Table of Contents
Untitled by @SweetSheil - Sheilagh Lee
A Lesson Well Taught by @ChessnySilth - L.T. Dalin
Haunted House by @DavidALudwig - David A Ludwig
Untitled by @Postupak - Rebekah Postupak
Untitled by @solimond - Nellie
Untitled by @PurpleQueenML - Miranda Kate
@Chessneysilth Haha! I really enjoyed this one! I’m a huge Harry Potter fan and I was a middle school teacher, so you hit home on a couple levels for me! J The argument in the classroom was well done and I could almost feel the encounter with the ghost. I’m not sure after hours of grading and whatnot that his mind (in a state of terror) would have made the connection with his class hours before. I did LOVE that the ghost was answering the question and the question of him being in the right house was a nice touch! J
@DavidALudwig I enjoyed the lighthearted dialog. I especially enjoyed the details of the ghost trying to pitch his voice “ominous rather than whiny” and the nonchalant position of the witch’s feet on the table and hands behind her pigtails. Oh, and her phrase “wicked cool.” (My sister lived in Boston for 8 years, and I managed to pick that up from her!) While enjoyable, it lacked something different for me. There were no surprising moments or anything that really jumped out and said, “This is awesome.”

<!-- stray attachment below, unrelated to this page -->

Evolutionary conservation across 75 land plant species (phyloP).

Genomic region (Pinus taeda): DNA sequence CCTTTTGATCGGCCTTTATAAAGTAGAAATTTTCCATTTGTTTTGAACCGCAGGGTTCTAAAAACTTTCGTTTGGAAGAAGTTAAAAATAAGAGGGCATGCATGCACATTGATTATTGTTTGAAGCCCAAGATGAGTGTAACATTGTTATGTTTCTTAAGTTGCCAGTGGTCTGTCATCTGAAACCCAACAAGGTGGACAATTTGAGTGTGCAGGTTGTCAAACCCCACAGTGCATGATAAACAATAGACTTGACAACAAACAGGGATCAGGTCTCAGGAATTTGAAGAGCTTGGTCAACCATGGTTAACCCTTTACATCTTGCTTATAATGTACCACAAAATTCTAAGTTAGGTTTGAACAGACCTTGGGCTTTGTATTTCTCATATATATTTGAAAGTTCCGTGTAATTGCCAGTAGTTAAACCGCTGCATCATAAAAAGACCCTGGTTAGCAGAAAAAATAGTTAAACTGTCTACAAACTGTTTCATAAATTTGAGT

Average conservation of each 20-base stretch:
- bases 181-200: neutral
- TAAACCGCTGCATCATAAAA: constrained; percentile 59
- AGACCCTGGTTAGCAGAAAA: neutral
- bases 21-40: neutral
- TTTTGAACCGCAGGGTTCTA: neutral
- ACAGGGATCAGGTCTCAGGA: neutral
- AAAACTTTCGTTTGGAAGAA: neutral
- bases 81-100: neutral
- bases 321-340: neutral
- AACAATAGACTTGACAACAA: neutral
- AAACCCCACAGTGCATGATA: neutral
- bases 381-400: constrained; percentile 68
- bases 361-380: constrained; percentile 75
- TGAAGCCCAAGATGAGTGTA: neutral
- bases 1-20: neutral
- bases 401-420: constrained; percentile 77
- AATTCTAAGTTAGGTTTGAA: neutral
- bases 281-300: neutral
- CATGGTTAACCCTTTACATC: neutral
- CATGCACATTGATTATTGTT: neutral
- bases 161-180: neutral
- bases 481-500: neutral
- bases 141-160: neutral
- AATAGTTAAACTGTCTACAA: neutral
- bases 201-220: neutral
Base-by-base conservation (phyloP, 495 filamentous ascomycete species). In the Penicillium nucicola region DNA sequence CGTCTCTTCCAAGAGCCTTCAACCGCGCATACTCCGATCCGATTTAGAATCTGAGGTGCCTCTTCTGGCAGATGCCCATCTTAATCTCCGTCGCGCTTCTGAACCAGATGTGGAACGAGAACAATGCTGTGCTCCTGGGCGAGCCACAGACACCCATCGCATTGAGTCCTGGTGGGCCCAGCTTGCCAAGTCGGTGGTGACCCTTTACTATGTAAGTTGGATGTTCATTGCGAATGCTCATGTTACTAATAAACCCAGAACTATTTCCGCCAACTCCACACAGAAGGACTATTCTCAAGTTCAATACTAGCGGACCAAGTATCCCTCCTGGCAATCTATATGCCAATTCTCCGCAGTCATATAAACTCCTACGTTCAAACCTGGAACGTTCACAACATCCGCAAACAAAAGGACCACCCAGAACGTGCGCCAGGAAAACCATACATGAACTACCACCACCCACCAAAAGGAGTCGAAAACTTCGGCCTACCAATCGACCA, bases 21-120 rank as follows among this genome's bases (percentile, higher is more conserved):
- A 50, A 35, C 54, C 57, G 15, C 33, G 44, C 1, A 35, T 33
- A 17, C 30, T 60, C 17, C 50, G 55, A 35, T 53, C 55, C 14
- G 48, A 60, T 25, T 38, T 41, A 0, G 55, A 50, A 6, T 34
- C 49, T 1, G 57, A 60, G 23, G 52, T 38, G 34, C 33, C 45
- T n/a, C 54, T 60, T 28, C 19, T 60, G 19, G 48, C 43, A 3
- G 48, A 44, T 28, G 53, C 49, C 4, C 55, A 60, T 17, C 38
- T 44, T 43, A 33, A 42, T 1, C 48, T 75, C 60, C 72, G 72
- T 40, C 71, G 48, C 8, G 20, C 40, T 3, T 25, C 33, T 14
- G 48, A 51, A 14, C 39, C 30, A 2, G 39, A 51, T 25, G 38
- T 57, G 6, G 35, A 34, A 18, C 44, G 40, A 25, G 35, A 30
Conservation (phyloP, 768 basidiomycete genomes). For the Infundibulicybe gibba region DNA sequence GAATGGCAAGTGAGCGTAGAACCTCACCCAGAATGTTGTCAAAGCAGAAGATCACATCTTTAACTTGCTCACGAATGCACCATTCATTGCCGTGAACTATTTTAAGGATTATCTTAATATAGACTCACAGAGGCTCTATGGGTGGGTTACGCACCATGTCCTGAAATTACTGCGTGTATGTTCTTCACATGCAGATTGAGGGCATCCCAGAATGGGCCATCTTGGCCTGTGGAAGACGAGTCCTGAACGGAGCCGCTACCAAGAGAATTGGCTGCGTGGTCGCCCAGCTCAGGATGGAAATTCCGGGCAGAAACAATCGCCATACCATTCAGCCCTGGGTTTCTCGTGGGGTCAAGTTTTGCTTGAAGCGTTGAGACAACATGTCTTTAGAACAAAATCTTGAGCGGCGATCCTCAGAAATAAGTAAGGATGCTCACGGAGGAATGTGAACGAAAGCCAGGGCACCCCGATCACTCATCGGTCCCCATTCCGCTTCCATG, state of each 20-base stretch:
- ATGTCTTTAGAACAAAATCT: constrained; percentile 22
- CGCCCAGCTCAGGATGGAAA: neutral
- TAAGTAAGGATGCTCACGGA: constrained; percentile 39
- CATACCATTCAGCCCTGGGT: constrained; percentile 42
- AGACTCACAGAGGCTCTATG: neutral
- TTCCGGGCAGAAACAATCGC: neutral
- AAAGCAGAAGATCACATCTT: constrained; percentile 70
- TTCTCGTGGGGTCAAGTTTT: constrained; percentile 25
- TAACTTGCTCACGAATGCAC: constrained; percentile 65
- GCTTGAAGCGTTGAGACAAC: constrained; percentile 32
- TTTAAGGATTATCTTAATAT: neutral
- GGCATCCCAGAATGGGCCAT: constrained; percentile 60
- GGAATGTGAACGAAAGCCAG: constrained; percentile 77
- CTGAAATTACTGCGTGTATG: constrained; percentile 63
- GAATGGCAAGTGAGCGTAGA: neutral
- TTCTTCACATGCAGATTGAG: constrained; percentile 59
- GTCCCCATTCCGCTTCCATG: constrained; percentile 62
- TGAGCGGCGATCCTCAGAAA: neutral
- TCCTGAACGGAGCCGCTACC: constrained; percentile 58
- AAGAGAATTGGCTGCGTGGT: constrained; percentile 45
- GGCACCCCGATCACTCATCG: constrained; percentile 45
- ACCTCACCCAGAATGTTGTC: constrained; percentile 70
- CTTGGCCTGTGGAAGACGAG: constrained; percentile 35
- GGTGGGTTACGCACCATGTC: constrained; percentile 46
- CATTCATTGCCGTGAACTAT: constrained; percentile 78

@PurpleQueenML Ooooh, creepy! Your details were awesome – from the garish wallpaper to the greying twilight – it really helped set the mood. I loved how he argued with himself – the struggle was very well done and believable. I feel like you caught the essence of someone trying to talk himself out of his fears – usually a good thing – and having him find out that his fears had substantiation. I was even somewhat surprised at the end because I wasn’t sure which way you were going to go with it. I would have liked a little more, because I always want to know what happened, but I also liked that you ended with the echo of the original scream made real. Very powerful! Nice job!
Haha! Mark, I loved it! I had so much fun reading the details of how a haunted house was made! I loved his attention to details and purely logical, systematic approach to uncovering the secrets of Haunted Houses. (Even if it did take him an extraordinary amount of time to discover the things…) SO FUN! He was very believable and his reactions were consistent. I actually appreciated that he never ONCE thought that he might be wrong…like the idea of the mystical could never enter his brain. Great job!
I enjoyed this one too! Both Bartholomew and Rory were very well developed and the little details you put in spoke volumes about their characters – Bart’s nose so high in the air he would fall backwards and the picture of Rory lounging at the bottom of the stairs putting his cigarette out on his boot were my favorite of these. Rory’s snarky dialog was fun to read as well. I laughed out loud when he interrupted Bart’s monologue. I also liked how you kept period dialog for the ghost – ‘common street urchin’ was nice. The ‘Apparition League’ was fun and I’d like to know more about it. J